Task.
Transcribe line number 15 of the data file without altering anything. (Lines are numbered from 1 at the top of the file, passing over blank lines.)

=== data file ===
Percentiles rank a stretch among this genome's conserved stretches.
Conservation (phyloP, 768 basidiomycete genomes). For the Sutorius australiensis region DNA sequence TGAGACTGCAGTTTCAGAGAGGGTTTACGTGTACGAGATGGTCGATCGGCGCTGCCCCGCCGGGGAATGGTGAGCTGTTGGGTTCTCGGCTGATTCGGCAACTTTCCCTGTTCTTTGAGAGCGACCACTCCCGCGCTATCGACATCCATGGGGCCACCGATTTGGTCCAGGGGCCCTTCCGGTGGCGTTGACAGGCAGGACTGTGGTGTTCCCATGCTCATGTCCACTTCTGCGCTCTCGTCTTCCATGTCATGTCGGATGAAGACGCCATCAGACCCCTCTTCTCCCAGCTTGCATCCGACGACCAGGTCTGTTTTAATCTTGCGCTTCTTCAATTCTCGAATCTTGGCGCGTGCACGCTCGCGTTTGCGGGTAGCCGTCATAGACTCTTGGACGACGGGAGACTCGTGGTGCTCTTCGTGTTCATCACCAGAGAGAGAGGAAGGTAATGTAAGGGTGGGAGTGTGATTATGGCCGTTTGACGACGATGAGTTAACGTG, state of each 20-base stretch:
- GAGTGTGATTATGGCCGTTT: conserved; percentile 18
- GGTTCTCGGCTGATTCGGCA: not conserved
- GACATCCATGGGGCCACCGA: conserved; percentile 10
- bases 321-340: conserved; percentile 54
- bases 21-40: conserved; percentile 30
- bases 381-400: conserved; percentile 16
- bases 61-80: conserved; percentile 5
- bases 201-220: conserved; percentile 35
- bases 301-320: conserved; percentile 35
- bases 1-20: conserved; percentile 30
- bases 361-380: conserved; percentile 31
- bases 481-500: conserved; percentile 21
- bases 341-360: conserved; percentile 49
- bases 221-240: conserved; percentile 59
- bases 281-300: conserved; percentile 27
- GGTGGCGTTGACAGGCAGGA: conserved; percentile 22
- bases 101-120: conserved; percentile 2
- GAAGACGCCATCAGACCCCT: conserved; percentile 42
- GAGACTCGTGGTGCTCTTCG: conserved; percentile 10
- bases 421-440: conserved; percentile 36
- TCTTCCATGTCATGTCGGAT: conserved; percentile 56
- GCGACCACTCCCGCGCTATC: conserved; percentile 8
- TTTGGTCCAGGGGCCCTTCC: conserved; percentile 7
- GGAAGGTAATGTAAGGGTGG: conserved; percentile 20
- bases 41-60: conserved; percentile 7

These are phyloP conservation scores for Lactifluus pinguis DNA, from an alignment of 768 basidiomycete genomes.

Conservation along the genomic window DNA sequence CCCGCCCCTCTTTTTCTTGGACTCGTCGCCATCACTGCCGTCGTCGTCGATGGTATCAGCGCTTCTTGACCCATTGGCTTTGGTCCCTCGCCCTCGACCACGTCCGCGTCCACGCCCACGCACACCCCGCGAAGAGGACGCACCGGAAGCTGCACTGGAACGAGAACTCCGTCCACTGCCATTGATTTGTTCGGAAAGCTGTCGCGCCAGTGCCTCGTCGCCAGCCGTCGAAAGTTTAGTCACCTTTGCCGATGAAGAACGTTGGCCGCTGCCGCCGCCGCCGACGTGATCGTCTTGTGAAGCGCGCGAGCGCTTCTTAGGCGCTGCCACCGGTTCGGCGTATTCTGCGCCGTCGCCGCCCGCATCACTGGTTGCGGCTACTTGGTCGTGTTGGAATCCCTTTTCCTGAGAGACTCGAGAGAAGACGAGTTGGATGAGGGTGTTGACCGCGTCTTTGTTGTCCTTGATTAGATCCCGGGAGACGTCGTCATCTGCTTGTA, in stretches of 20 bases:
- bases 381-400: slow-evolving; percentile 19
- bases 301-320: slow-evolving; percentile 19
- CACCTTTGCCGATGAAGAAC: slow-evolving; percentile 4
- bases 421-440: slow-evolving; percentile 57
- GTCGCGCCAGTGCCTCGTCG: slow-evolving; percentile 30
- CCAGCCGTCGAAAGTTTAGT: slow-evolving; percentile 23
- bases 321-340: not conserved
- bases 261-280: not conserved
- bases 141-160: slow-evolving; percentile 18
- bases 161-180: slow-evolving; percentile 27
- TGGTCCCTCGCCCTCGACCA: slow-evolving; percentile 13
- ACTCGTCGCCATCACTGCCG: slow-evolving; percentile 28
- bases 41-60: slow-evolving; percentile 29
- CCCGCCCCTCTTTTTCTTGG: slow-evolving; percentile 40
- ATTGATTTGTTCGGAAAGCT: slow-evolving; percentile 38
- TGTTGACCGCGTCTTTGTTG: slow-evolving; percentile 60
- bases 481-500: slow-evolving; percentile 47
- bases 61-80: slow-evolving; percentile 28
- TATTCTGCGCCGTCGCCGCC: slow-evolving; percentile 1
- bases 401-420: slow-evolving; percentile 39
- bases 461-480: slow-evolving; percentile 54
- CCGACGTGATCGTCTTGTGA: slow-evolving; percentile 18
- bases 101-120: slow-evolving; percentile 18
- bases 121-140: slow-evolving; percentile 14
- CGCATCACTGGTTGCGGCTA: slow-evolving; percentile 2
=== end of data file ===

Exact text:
- bases 341-360: conserved; percentile 49